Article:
A number of popular sayings derive from death and funerals.
One such is the saying ‘Everyone wants a piece of him’.
This is a surprisingly ancient saying dating back 800 years. Here’s how it happened.
When Richard I (Lionheart) died, his entrails were interred in the central French town of Chalus, where he died in a skirmish with a rebellious baron; his body reposes at the Fontevraud Abbey, beside his father Henry II and later his mother Eleanor of Aquitaine; and his heart, wrapped in linen, pickled for posterity and placed in a lead box, was sent on to the Cathedral of Rouen.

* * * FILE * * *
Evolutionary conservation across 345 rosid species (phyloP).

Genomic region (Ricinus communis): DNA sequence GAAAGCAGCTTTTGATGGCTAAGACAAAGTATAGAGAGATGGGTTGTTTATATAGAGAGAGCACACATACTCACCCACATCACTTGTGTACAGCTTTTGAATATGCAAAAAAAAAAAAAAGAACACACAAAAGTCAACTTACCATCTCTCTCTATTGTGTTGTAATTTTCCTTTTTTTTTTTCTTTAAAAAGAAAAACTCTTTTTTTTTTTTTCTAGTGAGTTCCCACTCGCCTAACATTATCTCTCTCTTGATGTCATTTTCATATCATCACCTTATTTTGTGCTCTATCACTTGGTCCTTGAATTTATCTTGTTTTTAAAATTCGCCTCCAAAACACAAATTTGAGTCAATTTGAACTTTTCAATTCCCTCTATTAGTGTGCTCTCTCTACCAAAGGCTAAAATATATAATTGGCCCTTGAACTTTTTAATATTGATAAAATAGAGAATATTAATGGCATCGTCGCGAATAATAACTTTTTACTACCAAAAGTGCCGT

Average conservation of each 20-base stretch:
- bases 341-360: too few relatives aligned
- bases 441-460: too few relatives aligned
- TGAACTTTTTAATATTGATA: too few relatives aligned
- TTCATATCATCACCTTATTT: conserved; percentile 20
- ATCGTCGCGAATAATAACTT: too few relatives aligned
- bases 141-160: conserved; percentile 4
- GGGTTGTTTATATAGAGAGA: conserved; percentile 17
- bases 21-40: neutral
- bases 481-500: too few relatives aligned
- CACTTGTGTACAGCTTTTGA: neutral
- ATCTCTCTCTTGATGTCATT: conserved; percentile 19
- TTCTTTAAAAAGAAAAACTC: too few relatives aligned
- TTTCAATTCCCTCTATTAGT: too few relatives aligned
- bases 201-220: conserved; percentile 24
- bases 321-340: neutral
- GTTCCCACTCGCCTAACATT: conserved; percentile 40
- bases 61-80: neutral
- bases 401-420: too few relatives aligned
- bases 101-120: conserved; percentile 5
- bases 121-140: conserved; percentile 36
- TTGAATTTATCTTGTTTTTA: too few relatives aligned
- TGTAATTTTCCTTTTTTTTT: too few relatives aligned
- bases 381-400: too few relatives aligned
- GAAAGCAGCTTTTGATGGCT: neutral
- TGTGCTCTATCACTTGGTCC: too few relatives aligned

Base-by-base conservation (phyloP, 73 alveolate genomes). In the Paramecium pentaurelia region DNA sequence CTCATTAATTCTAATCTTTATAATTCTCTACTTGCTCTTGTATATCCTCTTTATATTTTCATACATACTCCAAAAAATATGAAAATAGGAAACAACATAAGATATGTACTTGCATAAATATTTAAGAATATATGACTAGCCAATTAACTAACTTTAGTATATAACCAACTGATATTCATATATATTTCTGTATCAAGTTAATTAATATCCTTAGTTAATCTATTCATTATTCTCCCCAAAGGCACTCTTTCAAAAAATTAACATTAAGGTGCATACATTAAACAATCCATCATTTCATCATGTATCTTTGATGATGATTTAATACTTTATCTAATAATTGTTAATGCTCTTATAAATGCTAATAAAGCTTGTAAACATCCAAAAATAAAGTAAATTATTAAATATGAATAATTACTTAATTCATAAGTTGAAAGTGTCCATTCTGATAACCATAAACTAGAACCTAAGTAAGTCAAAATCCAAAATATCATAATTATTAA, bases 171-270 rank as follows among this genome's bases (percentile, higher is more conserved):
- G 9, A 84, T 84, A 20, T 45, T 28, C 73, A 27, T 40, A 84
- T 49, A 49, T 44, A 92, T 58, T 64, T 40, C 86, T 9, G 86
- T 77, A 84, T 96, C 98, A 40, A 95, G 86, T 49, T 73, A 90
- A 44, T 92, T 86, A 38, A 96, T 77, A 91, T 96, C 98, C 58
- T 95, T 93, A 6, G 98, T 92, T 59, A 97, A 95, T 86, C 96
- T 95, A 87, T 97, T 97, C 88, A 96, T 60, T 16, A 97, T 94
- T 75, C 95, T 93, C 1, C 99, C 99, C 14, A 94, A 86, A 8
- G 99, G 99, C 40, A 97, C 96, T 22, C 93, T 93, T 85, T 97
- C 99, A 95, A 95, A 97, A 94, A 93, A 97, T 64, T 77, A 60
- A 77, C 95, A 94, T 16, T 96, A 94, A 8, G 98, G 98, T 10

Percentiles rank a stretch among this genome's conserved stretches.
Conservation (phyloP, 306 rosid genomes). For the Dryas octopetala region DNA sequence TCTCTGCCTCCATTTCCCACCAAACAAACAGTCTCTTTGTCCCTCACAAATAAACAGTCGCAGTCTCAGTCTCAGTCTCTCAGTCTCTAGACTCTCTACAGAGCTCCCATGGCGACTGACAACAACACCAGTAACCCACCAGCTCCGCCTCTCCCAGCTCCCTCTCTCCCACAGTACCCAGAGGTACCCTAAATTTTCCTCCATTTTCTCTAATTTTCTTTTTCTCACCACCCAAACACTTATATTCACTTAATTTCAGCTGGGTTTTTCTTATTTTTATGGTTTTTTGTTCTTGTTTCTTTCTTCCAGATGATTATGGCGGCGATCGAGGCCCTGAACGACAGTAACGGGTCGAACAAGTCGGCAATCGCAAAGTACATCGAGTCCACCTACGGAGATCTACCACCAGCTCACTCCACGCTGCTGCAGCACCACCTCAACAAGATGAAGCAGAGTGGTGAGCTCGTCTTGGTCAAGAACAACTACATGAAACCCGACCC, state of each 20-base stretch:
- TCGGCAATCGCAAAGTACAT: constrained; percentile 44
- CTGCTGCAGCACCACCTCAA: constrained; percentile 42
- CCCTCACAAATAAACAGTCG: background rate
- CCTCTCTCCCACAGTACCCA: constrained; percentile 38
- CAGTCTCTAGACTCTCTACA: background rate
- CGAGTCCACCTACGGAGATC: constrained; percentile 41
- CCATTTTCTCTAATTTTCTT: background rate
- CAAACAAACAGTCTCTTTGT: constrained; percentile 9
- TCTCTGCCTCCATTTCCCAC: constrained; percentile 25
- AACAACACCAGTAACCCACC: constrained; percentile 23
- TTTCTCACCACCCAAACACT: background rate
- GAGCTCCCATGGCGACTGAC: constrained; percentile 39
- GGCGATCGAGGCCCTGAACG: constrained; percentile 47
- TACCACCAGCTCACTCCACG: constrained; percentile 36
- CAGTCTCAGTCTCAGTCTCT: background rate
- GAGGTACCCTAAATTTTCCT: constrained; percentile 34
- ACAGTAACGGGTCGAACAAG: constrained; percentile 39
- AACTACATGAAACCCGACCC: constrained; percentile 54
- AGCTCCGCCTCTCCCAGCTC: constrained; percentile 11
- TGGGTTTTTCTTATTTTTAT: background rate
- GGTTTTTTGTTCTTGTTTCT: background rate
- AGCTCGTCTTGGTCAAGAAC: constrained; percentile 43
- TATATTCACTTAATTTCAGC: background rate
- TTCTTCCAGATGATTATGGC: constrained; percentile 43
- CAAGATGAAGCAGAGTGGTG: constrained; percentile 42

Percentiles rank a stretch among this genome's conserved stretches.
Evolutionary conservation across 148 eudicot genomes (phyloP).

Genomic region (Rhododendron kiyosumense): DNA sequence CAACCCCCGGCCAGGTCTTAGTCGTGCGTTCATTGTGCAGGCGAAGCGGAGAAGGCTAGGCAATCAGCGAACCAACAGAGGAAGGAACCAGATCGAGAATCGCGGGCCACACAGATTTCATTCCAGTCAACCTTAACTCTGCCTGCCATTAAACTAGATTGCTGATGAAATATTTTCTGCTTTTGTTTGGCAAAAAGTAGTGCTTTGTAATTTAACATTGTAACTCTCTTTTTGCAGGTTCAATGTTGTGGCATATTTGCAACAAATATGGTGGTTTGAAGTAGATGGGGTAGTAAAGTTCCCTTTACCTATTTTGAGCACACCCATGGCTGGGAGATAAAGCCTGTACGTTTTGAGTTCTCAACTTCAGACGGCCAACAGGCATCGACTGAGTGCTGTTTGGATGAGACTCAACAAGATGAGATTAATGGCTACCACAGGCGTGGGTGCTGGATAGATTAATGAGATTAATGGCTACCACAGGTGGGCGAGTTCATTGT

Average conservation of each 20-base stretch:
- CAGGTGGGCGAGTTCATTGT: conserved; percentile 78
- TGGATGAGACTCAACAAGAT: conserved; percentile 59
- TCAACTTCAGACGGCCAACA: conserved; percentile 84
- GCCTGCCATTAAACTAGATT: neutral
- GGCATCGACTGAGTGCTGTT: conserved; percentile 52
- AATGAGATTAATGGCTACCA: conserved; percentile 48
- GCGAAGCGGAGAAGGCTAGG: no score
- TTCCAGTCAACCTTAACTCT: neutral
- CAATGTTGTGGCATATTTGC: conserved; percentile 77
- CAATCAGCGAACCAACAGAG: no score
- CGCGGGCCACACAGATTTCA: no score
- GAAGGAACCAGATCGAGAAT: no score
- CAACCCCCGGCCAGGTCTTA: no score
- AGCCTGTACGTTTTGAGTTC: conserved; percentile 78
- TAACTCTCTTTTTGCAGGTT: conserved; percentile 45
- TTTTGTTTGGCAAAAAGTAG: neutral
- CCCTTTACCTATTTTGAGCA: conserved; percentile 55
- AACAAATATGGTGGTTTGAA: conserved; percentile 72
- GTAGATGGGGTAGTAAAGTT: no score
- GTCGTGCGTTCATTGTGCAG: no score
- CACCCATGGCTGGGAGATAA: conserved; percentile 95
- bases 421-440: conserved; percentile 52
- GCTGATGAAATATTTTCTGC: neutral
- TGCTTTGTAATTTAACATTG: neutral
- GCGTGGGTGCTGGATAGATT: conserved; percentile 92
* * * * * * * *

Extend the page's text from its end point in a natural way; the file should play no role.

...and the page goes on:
When one of the king’s senior barons enquired whether this was really necessary, he was told that Richard was so celebrated and widely loved that ‘everyone wants a piece of him’.
The practice endured into the early part of the twentieth century. The body of Thomas Hardy was buried in Westminster Abbey, but his heart was buried in Stinsford churchyard in his beloved Casterbridge. You may have heard the story that a cat spotted his heart awaiting casketising on a table, and ate it. No truth in that at all.
And no call these days for dismemberment of the eminent dead, it seems.
Next: ‘the final nail in the coffin.’
NOTE TO EMBALMERS: You may be interested to read the just-published scientific analysis of the substances used to embalm King Richard I’s heart here.